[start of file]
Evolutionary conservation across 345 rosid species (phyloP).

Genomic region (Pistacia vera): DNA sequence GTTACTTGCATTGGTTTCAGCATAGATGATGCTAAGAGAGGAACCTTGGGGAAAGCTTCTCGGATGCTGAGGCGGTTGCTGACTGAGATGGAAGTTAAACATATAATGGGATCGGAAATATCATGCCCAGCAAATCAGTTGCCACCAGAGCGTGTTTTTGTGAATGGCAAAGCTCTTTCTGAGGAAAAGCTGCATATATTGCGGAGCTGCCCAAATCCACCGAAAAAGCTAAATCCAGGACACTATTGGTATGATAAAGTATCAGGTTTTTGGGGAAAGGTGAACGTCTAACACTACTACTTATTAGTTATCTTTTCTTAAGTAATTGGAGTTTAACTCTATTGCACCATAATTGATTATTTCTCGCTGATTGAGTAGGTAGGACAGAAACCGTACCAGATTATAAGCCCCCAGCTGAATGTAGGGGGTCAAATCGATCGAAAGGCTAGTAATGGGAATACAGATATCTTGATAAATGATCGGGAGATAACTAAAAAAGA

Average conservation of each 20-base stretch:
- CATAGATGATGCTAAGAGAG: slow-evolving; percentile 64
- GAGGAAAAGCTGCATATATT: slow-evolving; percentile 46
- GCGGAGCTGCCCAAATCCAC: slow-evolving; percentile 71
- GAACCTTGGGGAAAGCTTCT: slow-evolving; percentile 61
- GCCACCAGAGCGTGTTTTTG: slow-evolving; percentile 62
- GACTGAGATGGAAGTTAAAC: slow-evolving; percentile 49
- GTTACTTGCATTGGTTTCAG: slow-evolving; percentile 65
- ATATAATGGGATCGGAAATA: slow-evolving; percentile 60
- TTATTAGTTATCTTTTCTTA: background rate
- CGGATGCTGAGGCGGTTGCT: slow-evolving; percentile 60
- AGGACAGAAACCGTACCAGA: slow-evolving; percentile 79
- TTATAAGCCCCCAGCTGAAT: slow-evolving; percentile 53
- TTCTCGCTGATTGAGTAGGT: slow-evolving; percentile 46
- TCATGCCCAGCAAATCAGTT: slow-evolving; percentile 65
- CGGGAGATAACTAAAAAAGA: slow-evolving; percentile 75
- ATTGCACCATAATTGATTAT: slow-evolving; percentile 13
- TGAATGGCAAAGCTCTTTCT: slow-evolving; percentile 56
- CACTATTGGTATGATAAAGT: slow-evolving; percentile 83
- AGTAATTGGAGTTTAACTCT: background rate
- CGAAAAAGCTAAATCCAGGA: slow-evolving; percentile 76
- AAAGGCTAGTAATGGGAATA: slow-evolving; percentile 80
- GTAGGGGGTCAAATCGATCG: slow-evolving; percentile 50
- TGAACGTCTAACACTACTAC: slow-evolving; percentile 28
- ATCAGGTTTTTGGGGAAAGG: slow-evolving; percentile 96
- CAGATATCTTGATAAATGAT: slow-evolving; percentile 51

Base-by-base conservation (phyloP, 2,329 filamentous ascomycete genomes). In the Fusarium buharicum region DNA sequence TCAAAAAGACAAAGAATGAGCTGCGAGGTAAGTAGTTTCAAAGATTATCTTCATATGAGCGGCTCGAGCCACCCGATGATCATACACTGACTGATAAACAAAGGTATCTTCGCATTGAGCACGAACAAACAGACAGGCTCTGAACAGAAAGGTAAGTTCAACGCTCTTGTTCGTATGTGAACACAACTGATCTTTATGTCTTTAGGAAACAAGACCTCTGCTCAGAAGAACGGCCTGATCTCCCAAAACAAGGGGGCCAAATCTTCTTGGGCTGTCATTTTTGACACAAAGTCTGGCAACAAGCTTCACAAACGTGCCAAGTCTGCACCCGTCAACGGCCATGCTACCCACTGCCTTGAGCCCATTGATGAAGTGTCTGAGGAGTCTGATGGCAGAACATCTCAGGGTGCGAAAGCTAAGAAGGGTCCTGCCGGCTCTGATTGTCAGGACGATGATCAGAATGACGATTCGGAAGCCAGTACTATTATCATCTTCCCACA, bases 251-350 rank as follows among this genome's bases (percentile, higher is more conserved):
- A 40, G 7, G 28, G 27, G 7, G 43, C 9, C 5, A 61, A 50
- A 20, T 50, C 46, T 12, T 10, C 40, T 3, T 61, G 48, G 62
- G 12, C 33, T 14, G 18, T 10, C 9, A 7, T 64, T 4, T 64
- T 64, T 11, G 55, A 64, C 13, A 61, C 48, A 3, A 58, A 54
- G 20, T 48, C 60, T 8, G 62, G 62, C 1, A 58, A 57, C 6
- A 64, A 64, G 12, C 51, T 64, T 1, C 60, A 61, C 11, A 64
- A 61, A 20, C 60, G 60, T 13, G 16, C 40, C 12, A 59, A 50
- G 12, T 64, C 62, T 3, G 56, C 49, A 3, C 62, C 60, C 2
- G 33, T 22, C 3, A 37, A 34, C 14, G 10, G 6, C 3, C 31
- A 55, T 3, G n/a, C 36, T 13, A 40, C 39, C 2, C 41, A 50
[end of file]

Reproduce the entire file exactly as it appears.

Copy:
Evolutionary conservation across 345 rosid species (phyloP).

Genomic region (Pistacia vera): DNA sequence GTTACTTGCATTGGTTTCAGCATAGATGATGCTAAGAGAGGAACCTTGGGGAAAGCTTCTCGGATGCTGAGGCGGTTGCTGACTGAGATGGAAGTTAAACATATAATGGGATCGGAAATATCATGCCCAGCAAATCAGTTGCCACCAGAGCGTGTTTTTGTGAATGGCAAAGCTCTTTCTGAGGAAAAGCTGCATATATTGCGGAGCTGCCCAAATCCACCGAAAAAGCTAAATCCAGGACACTATTGGTATGATAAAGTATCAGGTTTTTGGGGAAAGGTGAACGTCTAACACTACTACTTATTAGTTATCTTTTCTTAAGTAATTGGAGTTTAACTCTATTGCACCATAATTGATTATTTCTCGCTGATTGAGTAGGTAGGACAGAAACCGTACCAGATTATAAGCCCCCAGCTGAATGTAGGGGGTCAAATCGATCGAAAGGCTAGTAATGGGAATACAGATATCTTGATAAATGATCGGGAGATAACTAAAAAAGA

Average conservation of each 20-base stretch:
- CATAGATGATGCTAAGAGAG: slow-evolving; percentile 64
- GAGGAAAAGCTGCATATATT: slow-evolving; percentile 46
- GCGGAGCTGCCCAAATCCAC: slow-evolving; percentile 71
- GAACCTTGGGGAAAGCTTCT: slow-evolving; percentile 61
- GCCACCAGAGCGTGTTTTTG: slow-evolving; percentile 62
- GACTGAGATGGAAGTTAAAC: slow-evolving; percentile 49
- GTTACTTGCATTGGTTTCAG: slow-evolving; percentile 65
- ATATAATGGGATCGGAAATA: slow-evolving; percentile 60
- TTATTAGTTATCTTTTCTTA: background rate
- CGGATGCTGAGGCGGTTGCT: slow-evolving; percentile 60
- AGGACAGAAACCGTACCAGA: slow-evolving; percentile 79
- TTATAAGCCCCCAGCTGAAT: slow-evolving; percentile 53
- TTCTCGCTGATTGAGTAGGT: slow-evolving; percentile 46
- TCATGCCCAGCAAATCAGTT: slow-evolving; percentile 65
- CGGGAGATAACTAAAAAAGA: slow-evolving; percentile 75
- ATTGCACCATAATTGATTAT: slow-evolving; percentile 13
- TGAATGGCAAAGCTCTTTCT: slow-evolving; percentile 56
- CACTATTGGTATGATAAAGT: slow-evolving; percentile 83
- AGTAATTGGAGTTTAACTCT: background rate
- CGAAAAAGCTAAATCCAGGA: slow-evolving; percentile 76
- AAAGGCTAGTAATGGGAATA: slow-evolving; percentile 80
- GTAGGGGGTCAAATCGATCG: slow-evolving; percentile 50
- TGAACGTCTAACACTACTAC: slow-evolving; percentile 28
- ATCAGGTTTTTGGGGAAAGG: slow-evolving; percentile 96
- CAGATATCTTGATAAATGAT: slow-evolving; percentile 51

Base-by-base conservation (phyloP, 2,329 filamentous ascomycete genomes). In the Fusarium buharicum region DNA sequence TCAAAAAGACAAAGAATGAGCTGCGAGGTAAGTAGTTTCAAAGATTATCTTCATATGAGCGGCTCGAGCCACCCGATGATCATACACTGACTGATAAACAAAGGTATCTTCGCATTGAGCACGAACAAACAGACAGGCTCTGAACAGAAAGGTAAGTTCAACGCTCTTGTTCGTATGTGAACACAACTGATCTTTATGTCTTTAGGAAACAAGACCTCTGCTCAGAAGAACGGCCTGATCTCCCAAAACAAGGGGGCCAAATCTTCTTGGGCTGTCATTTTTGACACAAAGTCTGGCAACAAGCTTCACAAACGTGCCAAGTCTGCACCCGTCAACGGCCATGCTACCCACTGCCTTGAGCCCATTGATGAAGTGTCTGAGGAGTCTGATGGCAGAACATCTCAGGGTGCGAAAGCTAAGAAGGGTCCTGCCGGCTCTGATTGTCAGGACGATGATCAGAATGACGATTCGGAAGCCAGTACTATTATCATCTTCCCACA, bases 251-350 rank as follows among this genome's bases (percentile, higher is more conserved):
- A 40, G 7, G 28, G 27, G 7, G 43, C 9, C 5, A 61, A 50
- A 20, T 50, C 46, T 12, T 10, C 40, T 3, T 61, G 48, G 62
- G 12, C 33, T 14, G 18, T 10, C 9, A 7, T 64, T 4, T 64
- T 64, T 11, G 55, A 64, C 13, A 61, C 48, A 3, A 58, A 54
- G 20, T 48, C 60, T 8, G 62, G 62, C 1, A 58, A 57, C 6
- A 64, A 64, G 12, C 51, T 64, T 1, C 60, A 61, C 11, A 64
- A 61, A 20, C 60, G 60, T 13, G 16, C 40, C 12, A 59, A 50
- G 12, T 64, C 62, T 3, G 56, C 49, A 3, C 62, C 60, C 2
- G 33, T 22, C 3, A 37, A 34, C 14, G 10, G 6, C 3, C 31
- A 55, T 3, G n/a, C 36, T 13, A 40, C 39, C 2, C 41, A 50